Nora Herting took the stage at the Hideout last month wearing nothing but a red wig, a pink feather boa, two pink fur pasties, and a dozen pairs of white cotton briefs, each embroidered in red with a confessional slogan like "When I get bored I fantasize tragedies for my loved ones" or "I make my life unnecessarily complex." Herting--an artist who first displayed the undies in a show at Artemisia gallery last September, stuffed with newspaper and strung from the ceiling--proceeded to take them off, one at a time, to musical accompaniment.
She wasn't the only person taking off her clothes. Burlesque Tartare, a variety show put on by a group of costume designers, fashion designers, and artists collectively called De Corps, also featured Adam and Eve stripping down to heart-shaped fig leaves and a dancer wearing light-up pasties; wig maker Kathi Isham debuted her collection of braided and pin-curled merkins attached to the models' underwear. Hideout co-owner Katie Tuten liked it so much she asked De Corps back for two more performances this weekend.
The group formed last fall, made up of people "really frustrated with not being able to make the kind of work that they wanted to," says founder Angela Altenhofen. "For example, if they were designing costumes for a theatrical show, their creativity is really controlled by the artistic director, the director, the playwright, the actors. They wanted an opportunity to make these fabulous things that they had in their head," then put on fashion shows of wearable art.
The first one was a Halloween celebration at Artemisia last fall, where De Corps debuted six creations, including Altenhofen's human pinata--a donkey suit covered in hundreds of strips of woven fabric and equipped with a papier-mache stomach full of candy. The person in it was attached to a harness and hoisted into the air, and then someone knocked the stomach open with a stick.
Altenhofen is an Art Institute-trained sculptor whose current project involves soft-sculpture bricks, a reference to minimalist artist Carl Andre's piles of bricks and cinder blocks. In school she worked in ceramics, but "when you can't afford to buy a thousand-dollar kiln, you find other ways to make stuff." Since she'd always sewn--she's also worked for ten years as a professional costume designer--she went back to fabric.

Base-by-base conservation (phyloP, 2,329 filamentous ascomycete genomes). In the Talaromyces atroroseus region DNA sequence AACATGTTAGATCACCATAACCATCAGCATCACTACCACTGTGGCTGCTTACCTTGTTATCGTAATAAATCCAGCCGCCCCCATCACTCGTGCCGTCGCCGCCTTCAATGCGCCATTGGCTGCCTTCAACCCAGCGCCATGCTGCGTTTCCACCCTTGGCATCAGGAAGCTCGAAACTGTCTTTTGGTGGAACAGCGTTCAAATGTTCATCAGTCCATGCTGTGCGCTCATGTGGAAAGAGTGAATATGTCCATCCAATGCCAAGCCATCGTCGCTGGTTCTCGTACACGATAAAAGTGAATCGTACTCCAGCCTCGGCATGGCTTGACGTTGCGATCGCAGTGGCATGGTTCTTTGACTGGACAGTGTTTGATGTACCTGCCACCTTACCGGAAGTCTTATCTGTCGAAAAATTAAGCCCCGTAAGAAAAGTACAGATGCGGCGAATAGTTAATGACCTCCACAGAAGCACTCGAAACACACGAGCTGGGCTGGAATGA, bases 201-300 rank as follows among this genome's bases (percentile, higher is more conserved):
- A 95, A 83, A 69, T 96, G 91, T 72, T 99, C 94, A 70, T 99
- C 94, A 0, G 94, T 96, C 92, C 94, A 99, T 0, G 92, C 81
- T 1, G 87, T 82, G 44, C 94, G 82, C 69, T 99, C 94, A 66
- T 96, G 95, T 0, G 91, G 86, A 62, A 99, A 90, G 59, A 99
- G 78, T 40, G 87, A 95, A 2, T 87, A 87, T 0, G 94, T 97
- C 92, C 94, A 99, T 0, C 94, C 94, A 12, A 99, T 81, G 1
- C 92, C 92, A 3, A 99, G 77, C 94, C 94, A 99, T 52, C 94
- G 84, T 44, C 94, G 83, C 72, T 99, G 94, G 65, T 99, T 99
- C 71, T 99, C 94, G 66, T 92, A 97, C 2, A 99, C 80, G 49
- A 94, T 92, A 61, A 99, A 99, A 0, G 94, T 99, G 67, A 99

"I like its organic quality, and the way it references the body, and the way it references--well, change, I think. This is kind of what De Corps is about. What you put on your body changes your whole sense of self-identity. And you can control that by what you wear, and change that." In addition, "Fabric tends to accept history, by where you wear it, how you wear it, what happens to it while it's being worn. It gets stained, and it gets torn and ripped, and it takes on meaning."
For their second project, members of De Corps decided to do something sex themed, but when the performance looked like it was going to get too serious they turned it into a burlesque show. The result intersperses singers and vaudeville shtick with strip acts. A fan dancer is in the lineup, as is a fire-eating belly dancer. Then there are the more high-concept acts, like "The Demystification of Kali"--in which the Indian goddess of destruction, outfitted in bright blue panne velvet, "strips" off her Velcroed-on extra arms and breasts--and a foam rubber Venus of Willendorf puppet that performs the dance of the seven veils. "I wanted to do something with alternative body forms," says milliner and costumer Laura Whitlock, who created the puppet. "It's supposed to be totally over-the-top."
Altenhofen's contribution, a bodysuit made from an inflatable sex doll, ended up in the song-and-dance number that closed the April show.
"I don't really want to call it performance art, because it's more about the object," she says. "The performers are secondary," but not completely without appeal: "There were an awful lot of guys there, and they were just really excited," she says. "They could enjoy watching half-naked women without feeling guilty about it."
Burlesque Tartare runs at 8 and 10:30 at the Hideout, 1354 W. Wabansia, on Saturday, May 11. Some of the acts have changed; the merkins won't be on display, but Altenhofen has added something involving a red, bow-tied dancing bear. And this time, says Tuten, "we're doing it with chairs, so the sight lines are better." There's a $7 cover. Call 773-395-0644 for more information.
Art accompanying story in printed newspaper (not available in this archive): photos/Cynthia Howe.